The sheer detail of this setting is too much to comment on.  What I can tell you is there is a plethora of races to choose from as a player character, each with their own cultures that shift and change throughout the ages.  My biggest concern was it being too alien.  Most players need a game to at least be somewhat connected to something familiar like including a human race option.  This setting integrate Earth humans into the world in a very cool and believable way.  And they are in fact Earth humans, as Earth is many millions of light years away.

Another concern I had was how the writer was going to integrate a pantheon to a setting that evolves from a fantasy setting into more of a sci-fi setting.  I was pleasantly surprised by the way he did it, in sort of an Ancient Aliens style that really integrates well with the story.

There is a lot in this book, which explains why it is so big.  A whole planet’s history, technology and peoples all summed up in one volume.  Of course, it is not comprehensive but it is detailed enough to give you what you need to get started.  One complaint, and this is coming from a sci-fi RPG guy, is that when talking about the planet and its neighbors, he puts things in terms of planets and galaxies, never in terms of star systems.  That may be a pet peeve of mine but I like things in this context to at least be believable and translate to things we already know.  I am sure that is to keep things simple.  But when you say the planets in a galaxy orbit a single sun, that just sounds unintelligent to me.

There is a lot depth in this setting but a lot of flexibility as well. There is a complete timeline, as I said, describe all the major events and you can pick from any of the eras and take control of the fate of Kromore from there.  There is high and low fantasy, steam punk, and sci-fi in this.  There is also horror, a potential for post apocalypse and many others.  Following this, is a description of various kingdoms, nations, factions and tribes that populate the land through out this timeline.  There are multiple subspecies of humans, for example.  Not all humans are the same.  There are also vampires, and they play a role in the planet’s history.  Following this is a listing of the religions and the major pantheon of the world that I already mentioned.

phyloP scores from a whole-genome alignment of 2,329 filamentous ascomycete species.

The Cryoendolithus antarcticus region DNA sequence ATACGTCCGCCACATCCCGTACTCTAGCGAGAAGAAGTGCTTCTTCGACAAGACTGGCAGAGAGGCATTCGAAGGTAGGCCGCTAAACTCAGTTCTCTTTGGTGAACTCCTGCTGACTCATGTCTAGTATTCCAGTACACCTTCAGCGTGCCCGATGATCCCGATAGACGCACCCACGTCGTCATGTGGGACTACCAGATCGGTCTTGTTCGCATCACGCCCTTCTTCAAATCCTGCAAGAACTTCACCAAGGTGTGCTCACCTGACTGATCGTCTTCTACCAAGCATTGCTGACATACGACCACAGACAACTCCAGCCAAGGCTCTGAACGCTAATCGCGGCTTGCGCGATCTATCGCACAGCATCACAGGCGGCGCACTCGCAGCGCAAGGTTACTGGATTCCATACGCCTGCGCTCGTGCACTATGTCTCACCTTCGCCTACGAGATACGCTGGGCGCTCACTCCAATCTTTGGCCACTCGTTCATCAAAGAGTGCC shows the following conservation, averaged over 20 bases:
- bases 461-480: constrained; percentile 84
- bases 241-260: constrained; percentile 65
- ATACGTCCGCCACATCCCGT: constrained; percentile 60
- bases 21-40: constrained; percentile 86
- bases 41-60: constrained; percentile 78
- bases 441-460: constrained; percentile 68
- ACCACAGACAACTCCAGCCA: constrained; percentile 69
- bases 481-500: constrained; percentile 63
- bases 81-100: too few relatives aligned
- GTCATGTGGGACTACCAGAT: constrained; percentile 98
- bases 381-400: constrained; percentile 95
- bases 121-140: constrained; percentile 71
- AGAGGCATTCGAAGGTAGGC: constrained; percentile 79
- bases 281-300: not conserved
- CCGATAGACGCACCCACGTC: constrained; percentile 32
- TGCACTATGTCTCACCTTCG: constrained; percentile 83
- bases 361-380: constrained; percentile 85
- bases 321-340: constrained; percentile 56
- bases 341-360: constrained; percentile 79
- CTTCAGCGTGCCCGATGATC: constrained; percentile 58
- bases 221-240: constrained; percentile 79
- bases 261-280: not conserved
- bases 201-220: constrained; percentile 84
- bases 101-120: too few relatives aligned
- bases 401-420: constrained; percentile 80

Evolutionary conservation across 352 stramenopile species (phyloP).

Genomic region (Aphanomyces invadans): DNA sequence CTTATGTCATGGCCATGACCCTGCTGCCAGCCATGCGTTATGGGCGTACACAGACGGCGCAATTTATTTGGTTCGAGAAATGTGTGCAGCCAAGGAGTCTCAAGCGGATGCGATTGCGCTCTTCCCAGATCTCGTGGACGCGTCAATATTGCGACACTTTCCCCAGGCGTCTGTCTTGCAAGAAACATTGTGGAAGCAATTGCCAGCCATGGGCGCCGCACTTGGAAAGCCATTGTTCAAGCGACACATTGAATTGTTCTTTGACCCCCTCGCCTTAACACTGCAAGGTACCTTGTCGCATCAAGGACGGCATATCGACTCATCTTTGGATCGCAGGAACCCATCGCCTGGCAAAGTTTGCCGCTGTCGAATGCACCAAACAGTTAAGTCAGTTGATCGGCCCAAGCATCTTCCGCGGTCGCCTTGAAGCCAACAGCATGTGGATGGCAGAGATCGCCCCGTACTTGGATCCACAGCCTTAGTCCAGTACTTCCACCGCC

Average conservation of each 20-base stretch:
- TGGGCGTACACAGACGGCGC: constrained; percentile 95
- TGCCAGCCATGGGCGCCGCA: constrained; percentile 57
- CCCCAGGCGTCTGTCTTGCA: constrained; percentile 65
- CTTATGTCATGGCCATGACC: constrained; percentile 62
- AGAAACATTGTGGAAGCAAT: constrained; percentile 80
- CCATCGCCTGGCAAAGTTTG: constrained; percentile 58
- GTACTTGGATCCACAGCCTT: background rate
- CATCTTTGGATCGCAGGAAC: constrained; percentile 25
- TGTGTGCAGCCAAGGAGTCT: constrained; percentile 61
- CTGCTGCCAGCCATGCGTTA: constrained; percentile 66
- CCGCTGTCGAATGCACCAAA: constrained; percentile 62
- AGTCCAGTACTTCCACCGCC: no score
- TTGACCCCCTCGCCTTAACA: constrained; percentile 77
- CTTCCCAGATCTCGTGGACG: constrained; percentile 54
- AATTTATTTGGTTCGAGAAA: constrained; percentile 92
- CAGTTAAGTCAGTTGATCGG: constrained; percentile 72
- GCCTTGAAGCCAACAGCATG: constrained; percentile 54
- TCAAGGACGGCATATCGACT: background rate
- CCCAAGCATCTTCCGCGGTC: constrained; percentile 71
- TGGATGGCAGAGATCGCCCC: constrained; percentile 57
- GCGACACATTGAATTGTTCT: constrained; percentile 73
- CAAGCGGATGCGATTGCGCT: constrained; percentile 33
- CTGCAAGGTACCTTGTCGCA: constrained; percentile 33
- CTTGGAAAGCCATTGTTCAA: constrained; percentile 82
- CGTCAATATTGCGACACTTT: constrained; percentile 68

Among the other tropes of fantasy, Kromore also has other planes or “Realms” that bring forth celestials and demons.  The Realms are also one of the two source of magic in this setting (the other being Innate or bloodline magic).  The book includes a good number of creatures including Dragons, Demons, and other beasts.    It ends with a very interesting list of cool locations that can be integrated into a campaign.

About the overall book, simply put, it is stunning.  The art is fantastic and inspiring.  I kind of wish it had more pictures of each race, so you can get a better feel for them, perhaps characters in action.  The layout is top notch as well.  If I spot editing problems, it is saying something, and I did.  So it probably could use a little more editing.

Another pet peeve of mine is an quick start adventure.  There is nothing like that in this book and it was probably left out because of page count reasons.  I advise anyone that is making an independent game like this to really consider providing in some way or another to test out the system.  And it would also be nice if pre-generated characters were included but that is really rare.

In conclusion, the play-test result is a better conclusion but on the surface, the concepts of the game and system are sound.  The implementation as later discovered is a little shaky and the presentation is a little rough.  Perhaps the writer took on a little too much with this epic goal, and focused more on the story and less on making sure the reader understood the system.  More examples would be something that would greatly help.

For more details on Raex Games Publishing and their new RPG Core RulebookKromore Role Playing Game & Campaign Setting” check them out at their website http://www.raexgames.com/, and at all of your local game stores.

Codex Rating: 14

Product Summary

Kromore Role Playing Game & Campaign Setting
From: Raex Games Publishing
Type of Game: RPG Core Rulebook
Written by: T. Julian Bell
Contributing Authors: Kaleb Brown, Marc-Andre D. Fortin
Game Design by: T. Julian Bell
Cover Art by: Christopher Balaskas
Additional Art by: Christopher Balaskas
Number of Pages: 353
Game Components Included: Core Rule book
Game Components Not Included: Standard gaming trappings
Retail Price: $49.99 hardcover (US)
Website: http://www.raexgames.com/

Reviewed by: Ron McClung